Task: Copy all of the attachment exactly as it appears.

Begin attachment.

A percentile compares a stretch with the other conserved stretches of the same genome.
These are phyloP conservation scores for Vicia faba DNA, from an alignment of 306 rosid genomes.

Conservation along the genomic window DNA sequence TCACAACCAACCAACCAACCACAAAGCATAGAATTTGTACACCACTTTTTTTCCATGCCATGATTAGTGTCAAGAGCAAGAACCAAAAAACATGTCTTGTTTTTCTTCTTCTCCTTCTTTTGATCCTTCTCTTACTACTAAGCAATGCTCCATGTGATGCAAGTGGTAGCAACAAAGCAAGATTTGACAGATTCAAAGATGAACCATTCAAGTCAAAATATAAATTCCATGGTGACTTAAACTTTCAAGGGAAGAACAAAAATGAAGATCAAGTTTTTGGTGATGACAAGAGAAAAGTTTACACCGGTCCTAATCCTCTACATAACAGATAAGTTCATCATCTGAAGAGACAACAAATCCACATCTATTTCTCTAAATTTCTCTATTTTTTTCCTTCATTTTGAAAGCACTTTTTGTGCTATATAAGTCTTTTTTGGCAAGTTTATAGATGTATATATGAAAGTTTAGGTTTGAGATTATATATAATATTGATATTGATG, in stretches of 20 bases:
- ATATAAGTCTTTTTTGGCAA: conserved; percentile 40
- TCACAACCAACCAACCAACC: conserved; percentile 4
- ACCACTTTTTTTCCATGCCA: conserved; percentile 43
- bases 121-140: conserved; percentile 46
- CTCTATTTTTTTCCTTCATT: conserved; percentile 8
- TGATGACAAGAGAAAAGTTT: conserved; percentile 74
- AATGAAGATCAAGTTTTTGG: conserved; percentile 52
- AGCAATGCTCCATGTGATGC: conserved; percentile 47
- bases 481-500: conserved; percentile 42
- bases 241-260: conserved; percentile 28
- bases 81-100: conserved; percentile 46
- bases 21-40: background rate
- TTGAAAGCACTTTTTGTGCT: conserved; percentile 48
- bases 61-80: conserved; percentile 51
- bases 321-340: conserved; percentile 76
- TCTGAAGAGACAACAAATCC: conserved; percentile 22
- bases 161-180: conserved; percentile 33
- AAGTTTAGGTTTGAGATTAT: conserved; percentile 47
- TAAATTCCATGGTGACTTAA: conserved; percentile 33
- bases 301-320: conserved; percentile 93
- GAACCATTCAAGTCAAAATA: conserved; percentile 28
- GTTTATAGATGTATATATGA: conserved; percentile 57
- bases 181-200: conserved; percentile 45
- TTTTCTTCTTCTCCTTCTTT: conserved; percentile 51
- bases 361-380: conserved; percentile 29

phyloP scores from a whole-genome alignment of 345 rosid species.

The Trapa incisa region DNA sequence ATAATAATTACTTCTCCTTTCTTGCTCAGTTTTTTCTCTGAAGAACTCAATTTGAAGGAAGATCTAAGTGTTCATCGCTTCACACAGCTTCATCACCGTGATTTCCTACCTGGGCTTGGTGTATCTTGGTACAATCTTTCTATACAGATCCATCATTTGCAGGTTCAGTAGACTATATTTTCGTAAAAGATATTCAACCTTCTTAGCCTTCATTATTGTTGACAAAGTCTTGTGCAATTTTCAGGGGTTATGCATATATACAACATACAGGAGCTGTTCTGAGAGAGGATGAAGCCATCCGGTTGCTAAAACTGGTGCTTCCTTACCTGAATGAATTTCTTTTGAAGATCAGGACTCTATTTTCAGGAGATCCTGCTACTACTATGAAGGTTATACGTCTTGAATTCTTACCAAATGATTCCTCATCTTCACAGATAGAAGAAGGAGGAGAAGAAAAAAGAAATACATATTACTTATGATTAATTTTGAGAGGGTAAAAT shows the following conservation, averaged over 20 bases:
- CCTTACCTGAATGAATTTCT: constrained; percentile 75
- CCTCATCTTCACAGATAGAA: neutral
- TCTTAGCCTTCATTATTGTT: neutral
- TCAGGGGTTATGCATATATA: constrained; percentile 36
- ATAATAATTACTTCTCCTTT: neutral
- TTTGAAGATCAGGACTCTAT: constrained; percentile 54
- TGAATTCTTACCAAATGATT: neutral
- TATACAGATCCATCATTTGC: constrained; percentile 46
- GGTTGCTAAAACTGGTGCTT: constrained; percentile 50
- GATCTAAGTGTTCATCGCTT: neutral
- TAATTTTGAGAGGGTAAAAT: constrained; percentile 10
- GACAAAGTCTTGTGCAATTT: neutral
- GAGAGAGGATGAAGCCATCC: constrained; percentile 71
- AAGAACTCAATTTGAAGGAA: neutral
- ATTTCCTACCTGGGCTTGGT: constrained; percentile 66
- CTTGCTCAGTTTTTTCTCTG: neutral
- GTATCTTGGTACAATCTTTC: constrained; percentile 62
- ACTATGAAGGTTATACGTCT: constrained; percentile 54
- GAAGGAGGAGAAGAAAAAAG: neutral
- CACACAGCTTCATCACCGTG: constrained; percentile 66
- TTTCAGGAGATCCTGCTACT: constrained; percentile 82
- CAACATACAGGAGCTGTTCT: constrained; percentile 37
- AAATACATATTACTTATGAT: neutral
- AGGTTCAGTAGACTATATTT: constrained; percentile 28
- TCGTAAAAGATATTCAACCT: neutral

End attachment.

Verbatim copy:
A percentile compares a stretch with the other conserved stretches of the same genome.
These are phyloP conservation scores for Vicia faba DNA, from an alignment of 306 rosid genomes.

Conservation along the genomic window DNA sequence TCACAACCAACCAACCAACCACAAAGCATAGAATTTGTACACCACTTTTTTTCCATGCCATGATTAGTGTCAAGAGCAAGAACCAAAAAACATGTCTTGTTTTTCTTCTTCTCCTTCTTTTGATCCTTCTCTTACTACTAAGCAATGCTCCATGTGATGCAAGTGGTAGCAACAAAGCAAGATTTGACAGATTCAAAGATGAACCATTCAAGTCAAAATATAAATTCCATGGTGACTTAAACTTTCAAGGGAAGAACAAAAATGAAGATCAAGTTTTTGGTGATGACAAGAGAAAAGTTTACACCGGTCCTAATCCTCTACATAACAGATAAGTTCATCATCTGAAGAGACAACAAATCCACATCTATTTCTCTAAATTTCTCTATTTTTTTCCTTCATTTTGAAAGCACTTTTTGTGCTATATAAGTCTTTTTTGGCAAGTTTATAGATGTATATATGAAAGTTTAGGTTTGAGATTATATATAATATTGATATTGATG, in stretches of 20 bases:
- ATATAAGTCTTTTTTGGCAA: conserved; percentile 40
- TCACAACCAACCAACCAACC: conserved; percentile 4
- ACCACTTTTTTTCCATGCCA: conserved; percentile 43
- bases 121-140: conserved; percentile 46
- CTCTATTTTTTTCCTTCATT: conserved; percentile 8
- TGATGACAAGAGAAAAGTTT: conserved; percentile 74
- AATGAAGATCAAGTTTTTGG: conserved; percentile 52
- AGCAATGCTCCATGTGATGC: conserved; percentile 47
- bases 481-500: conserved; percentile 42
- bases 241-260: conserved; percentile 28
- bases 81-100: conserved; percentile 46
- bases 21-40: background rate
- TTGAAAGCACTTTTTGTGCT: conserved; percentile 48
- bases 61-80: conserved; percentile 51
- bases 321-340: conserved; percentile 76
- TCTGAAGAGACAACAAATCC: conserved; percentile 22
- bases 161-180: conserved; percentile 33
- AAGTTTAGGTTTGAGATTAT: conserved; percentile 47
- TAAATTCCATGGTGACTTAA: conserved; percentile 33
- bases 301-320: conserved; percentile 93
- GAACCATTCAAGTCAAAATA: conserved; percentile 28
- GTTTATAGATGTATATATGA: conserved; percentile 57
- bases 181-200: conserved; percentile 45
- TTTTCTTCTTCTCCTTCTTT: conserved; percentile 51
- bases 361-380: conserved; percentile 29

phyloP scores from a whole-genome alignment of 345 rosid species.

The Trapa incisa region DNA sequence ATAATAATTACTTCTCCTTTCTTGCTCAGTTTTTTCTCTGAAGAACTCAATTTGAAGGAAGATCTAAGTGTTCATCGCTTCACACAGCTTCATCACCGTGATTTCCTACCTGGGCTTGGTGTATCTTGGTACAATCTTTCTATACAGATCCATCATTTGCAGGTTCAGTAGACTATATTTTCGTAAAAGATATTCAACCTTCTTAGCCTTCATTATTGTTGACAAAGTCTTGTGCAATTTTCAGGGGTTATGCATATATACAACATACAGGAGCTGTTCTGAGAGAGGATGAAGCCATCCGGTTGCTAAAACTGGTGCTTCCTTACCTGAATGAATTTCTTTTGAAGATCAGGACTCTATTTTCAGGAGATCCTGCTACTACTATGAAGGTTATACGTCTTGAATTCTTACCAAATGATTCCTCATCTTCACAGATAGAAGAAGGAGGAGAAGAAAAAAGAAATACATATTACTTATGATTAATTTTGAGAGGGTAAAAT shows the following conservation, averaged over 20 bases:
- CCTTACCTGAATGAATTTCT: constrained; percentile 75
- CCTCATCTTCACAGATAGAA: neutral
- TCTTAGCCTTCATTATTGTT: neutral
- TCAGGGGTTATGCATATATA: constrained; percentile 36
- ATAATAATTACTTCTCCTTT: neutral
- TTTGAAGATCAGGACTCTAT: constrained; percentile 54
- TGAATTCTTACCAAATGATT: neutral
- TATACAGATCCATCATTTGC: constrained; percentile 46
- GGTTGCTAAAACTGGTGCTT: constrained; percentile 50
- GATCTAAGTGTTCATCGCTT: neutral
- TAATTTTGAGAGGGTAAAAT: constrained; percentile 10
- GACAAAGTCTTGTGCAATTT: neutral
- GAGAGAGGATGAAGCCATCC: constrained; percentile 71
- AAGAACTCAATTTGAAGGAA: neutral
- ATTTCCTACCTGGGCTTGGT: constrained; percentile 66
- CTTGCTCAGTTTTTTCTCTG: neutral
- GTATCTTGGTACAATCTTTC: constrained; percentile 62
- ACTATGAAGGTTATACGTCT: constrained; percentile 54
- GAAGGAGGAGAAGAAAAAAG: neutral
- CACACAGCTTCATCACCGTG: constrained; percentile 66
- TTTCAGGAGATCCTGCTACT: constrained; percentile 82
- CAACATACAGGAGCTGTTCT: constrained; percentile 37
- AAATACATATTACTTATGAT: neutral
- AGGTTCAGTAGACTATATTT: constrained; percentile 28
- TCGTAAAAGATATTCAACCT: neutral